MIAMI—An Argentine delegation was forced to cancel a scheduled appearance in Florida this week following new accusations by a federal prosecutor that the delegation is working to undermine the Argentina’s relationship with Iran, according to sources apprised of the situation.
Laura Alonso, a legislator in Argentina’s Chamber of Deputies, and Julio Schlosser, president of the Delegation of Argentine-Israeli Associations (DAIA), were scheduled to appear on Monday at a gathering of Latin American leaders and U.S. elected officials organized by the Israel Allies Foundation (IAF).
Alonso and Schlosser were expected to present information regarding the recent death of Alberto Nisman, an Argentine prosector who had been investigating the Iranian-orchestrated 1994 bombing of the AMIA Jewish center in Buenos Aires.
The accusations against Alonso and Schlosser were issued just days before the duo was scheduled to appear at the IAF summit. They canceled their trip and did not appear at the conference, prompting speculation that the accusation is part of a larger effort by the Argentine government to prevent further investigation into Iran’s role in the AMIA bombing.
Many suspect that Nisman was assassinated due to his investigation of the bombing.
Alonso has stated that Nisman felt threatened prior to his death and had concerns about the safety of his family. She rejected the notion that Nisman committed suicide, as officials initially claimed.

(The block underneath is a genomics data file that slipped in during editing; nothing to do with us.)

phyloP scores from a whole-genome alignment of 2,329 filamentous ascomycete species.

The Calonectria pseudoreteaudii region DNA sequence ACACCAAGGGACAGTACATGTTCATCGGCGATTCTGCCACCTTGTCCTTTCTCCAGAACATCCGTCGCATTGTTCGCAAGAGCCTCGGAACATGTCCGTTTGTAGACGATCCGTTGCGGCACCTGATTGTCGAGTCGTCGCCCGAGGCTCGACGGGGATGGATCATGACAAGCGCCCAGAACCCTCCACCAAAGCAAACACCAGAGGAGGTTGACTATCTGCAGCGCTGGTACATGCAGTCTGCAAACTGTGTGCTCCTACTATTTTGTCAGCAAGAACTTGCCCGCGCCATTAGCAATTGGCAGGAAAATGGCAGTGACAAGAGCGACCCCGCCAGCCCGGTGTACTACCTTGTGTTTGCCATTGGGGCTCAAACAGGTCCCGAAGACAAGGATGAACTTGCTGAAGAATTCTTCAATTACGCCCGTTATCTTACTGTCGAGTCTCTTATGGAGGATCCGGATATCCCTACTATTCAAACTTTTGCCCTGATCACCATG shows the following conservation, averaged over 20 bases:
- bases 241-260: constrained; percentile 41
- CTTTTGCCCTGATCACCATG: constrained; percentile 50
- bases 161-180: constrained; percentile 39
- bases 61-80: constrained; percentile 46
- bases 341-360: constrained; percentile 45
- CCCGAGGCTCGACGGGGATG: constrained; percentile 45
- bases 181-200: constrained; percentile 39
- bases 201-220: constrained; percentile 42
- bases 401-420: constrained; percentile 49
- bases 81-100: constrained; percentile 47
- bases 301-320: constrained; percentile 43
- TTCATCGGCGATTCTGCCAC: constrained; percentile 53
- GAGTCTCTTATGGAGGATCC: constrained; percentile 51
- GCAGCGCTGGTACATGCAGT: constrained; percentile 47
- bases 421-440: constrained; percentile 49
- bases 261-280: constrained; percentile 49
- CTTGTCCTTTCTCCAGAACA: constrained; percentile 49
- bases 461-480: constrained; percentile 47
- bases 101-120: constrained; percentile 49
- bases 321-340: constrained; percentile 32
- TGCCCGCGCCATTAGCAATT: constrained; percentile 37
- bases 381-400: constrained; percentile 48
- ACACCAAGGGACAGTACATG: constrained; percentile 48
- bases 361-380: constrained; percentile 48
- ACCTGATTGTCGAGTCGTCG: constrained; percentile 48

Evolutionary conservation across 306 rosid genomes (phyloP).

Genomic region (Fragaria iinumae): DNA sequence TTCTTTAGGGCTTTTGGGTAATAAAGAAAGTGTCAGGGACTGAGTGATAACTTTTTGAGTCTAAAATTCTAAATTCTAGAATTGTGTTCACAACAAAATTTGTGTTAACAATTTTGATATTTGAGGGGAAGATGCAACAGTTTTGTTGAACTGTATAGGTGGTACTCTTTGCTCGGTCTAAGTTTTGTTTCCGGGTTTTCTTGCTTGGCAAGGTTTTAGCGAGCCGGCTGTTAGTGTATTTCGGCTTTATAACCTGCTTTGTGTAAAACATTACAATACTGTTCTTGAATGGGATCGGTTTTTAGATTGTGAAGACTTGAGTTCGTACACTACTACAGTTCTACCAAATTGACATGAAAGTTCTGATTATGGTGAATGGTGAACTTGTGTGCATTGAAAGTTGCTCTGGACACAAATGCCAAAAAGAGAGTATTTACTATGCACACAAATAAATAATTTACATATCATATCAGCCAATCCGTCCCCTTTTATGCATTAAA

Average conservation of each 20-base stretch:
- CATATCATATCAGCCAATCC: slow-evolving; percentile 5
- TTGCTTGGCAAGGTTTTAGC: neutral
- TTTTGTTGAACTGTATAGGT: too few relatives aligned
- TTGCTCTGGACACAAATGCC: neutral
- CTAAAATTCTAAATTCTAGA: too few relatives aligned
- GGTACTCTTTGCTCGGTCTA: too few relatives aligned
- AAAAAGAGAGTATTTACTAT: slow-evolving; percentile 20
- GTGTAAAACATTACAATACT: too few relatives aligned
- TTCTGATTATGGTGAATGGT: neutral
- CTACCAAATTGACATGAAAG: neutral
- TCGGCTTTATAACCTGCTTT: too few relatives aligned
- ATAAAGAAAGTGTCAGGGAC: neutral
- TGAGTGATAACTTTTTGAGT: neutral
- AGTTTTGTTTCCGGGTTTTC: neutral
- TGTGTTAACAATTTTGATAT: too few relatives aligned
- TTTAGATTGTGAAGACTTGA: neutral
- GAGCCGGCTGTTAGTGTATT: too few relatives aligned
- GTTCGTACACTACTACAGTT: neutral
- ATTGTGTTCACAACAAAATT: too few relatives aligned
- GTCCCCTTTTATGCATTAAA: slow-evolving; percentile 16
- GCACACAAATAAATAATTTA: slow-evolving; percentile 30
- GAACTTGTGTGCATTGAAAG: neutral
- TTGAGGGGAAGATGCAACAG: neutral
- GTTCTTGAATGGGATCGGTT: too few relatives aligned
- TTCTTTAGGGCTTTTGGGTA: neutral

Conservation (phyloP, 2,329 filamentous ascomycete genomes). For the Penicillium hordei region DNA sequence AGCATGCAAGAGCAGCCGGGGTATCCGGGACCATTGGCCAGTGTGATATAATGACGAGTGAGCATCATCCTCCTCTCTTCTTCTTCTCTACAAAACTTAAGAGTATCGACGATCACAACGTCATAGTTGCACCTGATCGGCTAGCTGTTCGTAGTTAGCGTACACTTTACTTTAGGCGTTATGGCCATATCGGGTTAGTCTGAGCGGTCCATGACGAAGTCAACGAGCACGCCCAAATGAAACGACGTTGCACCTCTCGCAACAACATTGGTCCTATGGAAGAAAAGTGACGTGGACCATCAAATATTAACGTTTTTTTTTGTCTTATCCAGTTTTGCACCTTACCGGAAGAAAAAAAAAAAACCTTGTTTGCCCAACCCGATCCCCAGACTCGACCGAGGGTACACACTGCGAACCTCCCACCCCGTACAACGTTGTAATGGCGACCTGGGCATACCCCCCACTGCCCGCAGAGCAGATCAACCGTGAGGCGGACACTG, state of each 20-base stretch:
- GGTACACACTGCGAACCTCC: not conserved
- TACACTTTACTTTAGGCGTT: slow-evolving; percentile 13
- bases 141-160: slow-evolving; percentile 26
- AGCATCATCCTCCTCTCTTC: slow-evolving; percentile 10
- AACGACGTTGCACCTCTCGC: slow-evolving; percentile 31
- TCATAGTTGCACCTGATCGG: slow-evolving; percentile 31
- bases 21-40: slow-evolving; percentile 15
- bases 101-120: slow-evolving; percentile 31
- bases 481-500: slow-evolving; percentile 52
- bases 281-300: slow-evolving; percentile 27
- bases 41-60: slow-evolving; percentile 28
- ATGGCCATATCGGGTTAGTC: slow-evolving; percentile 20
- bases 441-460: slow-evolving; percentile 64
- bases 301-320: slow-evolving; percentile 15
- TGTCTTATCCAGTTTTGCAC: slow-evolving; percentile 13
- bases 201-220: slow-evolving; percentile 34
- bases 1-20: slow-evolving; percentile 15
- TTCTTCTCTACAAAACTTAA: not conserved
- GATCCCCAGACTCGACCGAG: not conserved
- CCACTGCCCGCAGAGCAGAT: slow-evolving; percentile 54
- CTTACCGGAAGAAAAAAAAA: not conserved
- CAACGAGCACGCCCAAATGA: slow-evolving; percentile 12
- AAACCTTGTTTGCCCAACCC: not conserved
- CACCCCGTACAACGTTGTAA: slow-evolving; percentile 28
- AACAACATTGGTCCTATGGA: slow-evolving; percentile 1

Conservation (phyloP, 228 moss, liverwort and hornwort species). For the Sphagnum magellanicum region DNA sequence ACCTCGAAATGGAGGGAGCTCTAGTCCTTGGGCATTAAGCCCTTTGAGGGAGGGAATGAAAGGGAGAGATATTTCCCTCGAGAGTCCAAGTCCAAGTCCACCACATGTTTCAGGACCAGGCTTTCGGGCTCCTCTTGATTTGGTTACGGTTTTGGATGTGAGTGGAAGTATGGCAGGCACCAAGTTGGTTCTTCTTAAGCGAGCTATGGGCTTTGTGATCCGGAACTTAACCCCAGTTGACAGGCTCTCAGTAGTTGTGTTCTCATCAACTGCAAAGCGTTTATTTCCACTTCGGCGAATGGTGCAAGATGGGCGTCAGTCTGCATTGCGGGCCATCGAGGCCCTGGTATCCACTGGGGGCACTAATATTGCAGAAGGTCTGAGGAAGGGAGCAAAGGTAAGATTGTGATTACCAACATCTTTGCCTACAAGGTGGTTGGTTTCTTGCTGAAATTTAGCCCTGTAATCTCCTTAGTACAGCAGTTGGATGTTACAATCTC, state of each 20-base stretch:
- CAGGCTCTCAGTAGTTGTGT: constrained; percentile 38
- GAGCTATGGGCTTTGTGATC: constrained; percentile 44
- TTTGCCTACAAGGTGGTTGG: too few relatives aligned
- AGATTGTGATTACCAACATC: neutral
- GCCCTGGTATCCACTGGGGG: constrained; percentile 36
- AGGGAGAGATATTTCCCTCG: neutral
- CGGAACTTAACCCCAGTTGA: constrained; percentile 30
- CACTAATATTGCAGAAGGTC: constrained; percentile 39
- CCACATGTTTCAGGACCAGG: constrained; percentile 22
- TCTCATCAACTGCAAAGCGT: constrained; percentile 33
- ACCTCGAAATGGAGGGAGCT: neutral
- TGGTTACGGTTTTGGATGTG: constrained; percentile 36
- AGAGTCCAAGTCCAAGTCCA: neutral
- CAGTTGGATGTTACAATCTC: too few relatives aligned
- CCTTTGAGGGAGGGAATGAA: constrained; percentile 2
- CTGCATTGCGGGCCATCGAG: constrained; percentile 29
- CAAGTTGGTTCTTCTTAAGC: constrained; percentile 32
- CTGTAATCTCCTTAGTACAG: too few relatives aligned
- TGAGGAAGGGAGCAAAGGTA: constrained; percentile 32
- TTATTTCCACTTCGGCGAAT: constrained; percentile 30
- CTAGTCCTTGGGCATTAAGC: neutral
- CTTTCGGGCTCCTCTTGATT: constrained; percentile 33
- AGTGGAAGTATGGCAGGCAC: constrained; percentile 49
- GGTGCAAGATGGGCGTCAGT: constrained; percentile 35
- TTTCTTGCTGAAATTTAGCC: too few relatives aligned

Before departing Argentina, Alonso and Schlosser were accused of "conspiring and doing international lobbying to continue with AMIA case," according to one source apprised of the situation who could only speak about the sensitive matter on background.
The incident is being viewed as part of a larger campaign by the government of President Cristina Fernandez de Kirchner of Argentina to block further disclosures about Nisman and the AMIA bombing, which had long been a hot-button issue in the country.
"After the Nisman assassination, the Jewish community understood that in Argentina they can’t go further with the case" due to the threat of government interference, the source explained.
"The Iranians are there. The Iranians and their Latin American allies planned [Nisman’s killing] and planted the evidence" to make it appear like a suicide, the source added. "After that moment, [Nisman’s supporters] started to think that to continue with the case they needed to go internationally."
The canceled appearance at the IAF event, which brought together senior members of Congress and 20 Latin American lawmakers from 14 different countries, was supposed to bring attention to Iranian influence in Latin America and its suspected role in Nisman’s death.
Activists attempting to continue Nisman’s investigation, including Alonso and Schlosser, suspect that Argentine officials are working to discredit them.
Spanish-language papers have begun publishing reports attempting to portray Nisman’s supporters as corrupt.
The Argentine government also has launched investigations into the finances of Nisman’s family and friends.
Lawmakers who spoke during the IAF event said Nisman’s death should intensify efforts to continue investigation of the AMIA bombing.
"Many believe that Nisman was AMIA’s 85th victim given his untimely death under mysterious circumstances," Rep. Matt Salmon (R., Ariz.) said during a Monday discussion with the Latin American delegation in attendance.
Salmon went on to call for and "international investigation" into the circumstances surrounding Nisman’s death.
In remarks made during the conference, Luis Heber, a member of the Uruguayan senate, said Iran "killed him. There’s no doubt about that."